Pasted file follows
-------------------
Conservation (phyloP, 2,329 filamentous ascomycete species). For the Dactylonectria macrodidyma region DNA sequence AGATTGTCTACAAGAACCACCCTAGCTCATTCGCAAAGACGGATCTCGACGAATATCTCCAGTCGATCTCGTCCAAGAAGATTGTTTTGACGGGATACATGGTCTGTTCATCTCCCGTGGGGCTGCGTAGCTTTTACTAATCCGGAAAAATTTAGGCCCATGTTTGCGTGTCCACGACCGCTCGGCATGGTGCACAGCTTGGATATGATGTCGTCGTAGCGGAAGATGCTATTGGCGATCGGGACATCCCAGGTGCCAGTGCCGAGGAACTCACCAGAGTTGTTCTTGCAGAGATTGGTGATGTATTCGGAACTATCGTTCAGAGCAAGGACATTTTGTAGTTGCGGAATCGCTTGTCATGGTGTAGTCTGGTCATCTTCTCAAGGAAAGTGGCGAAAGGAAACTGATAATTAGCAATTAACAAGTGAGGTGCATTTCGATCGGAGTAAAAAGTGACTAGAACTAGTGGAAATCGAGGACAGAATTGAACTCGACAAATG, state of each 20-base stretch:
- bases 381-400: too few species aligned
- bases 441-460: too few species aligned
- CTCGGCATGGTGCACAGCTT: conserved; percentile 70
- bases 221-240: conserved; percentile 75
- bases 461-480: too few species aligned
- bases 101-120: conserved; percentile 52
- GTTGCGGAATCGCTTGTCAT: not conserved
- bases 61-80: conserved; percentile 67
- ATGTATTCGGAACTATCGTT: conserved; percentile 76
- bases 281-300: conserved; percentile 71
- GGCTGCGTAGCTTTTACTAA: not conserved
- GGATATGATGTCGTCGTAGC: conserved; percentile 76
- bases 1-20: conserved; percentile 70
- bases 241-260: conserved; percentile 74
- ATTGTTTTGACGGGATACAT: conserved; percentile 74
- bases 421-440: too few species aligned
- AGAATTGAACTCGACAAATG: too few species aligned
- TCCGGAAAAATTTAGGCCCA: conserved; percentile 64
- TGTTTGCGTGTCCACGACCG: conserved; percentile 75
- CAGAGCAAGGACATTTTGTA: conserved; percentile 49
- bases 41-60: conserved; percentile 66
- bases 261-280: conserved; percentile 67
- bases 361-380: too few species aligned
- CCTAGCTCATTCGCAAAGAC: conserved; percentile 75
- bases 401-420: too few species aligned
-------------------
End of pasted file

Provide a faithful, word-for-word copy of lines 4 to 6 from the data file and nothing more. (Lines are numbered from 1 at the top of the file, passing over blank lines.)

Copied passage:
- CTCGGCATGGTGCACAGCTT: conserved; percentile 70
- bases 221-240: conserved; percentile 75
- bases 461-480: too few species aligned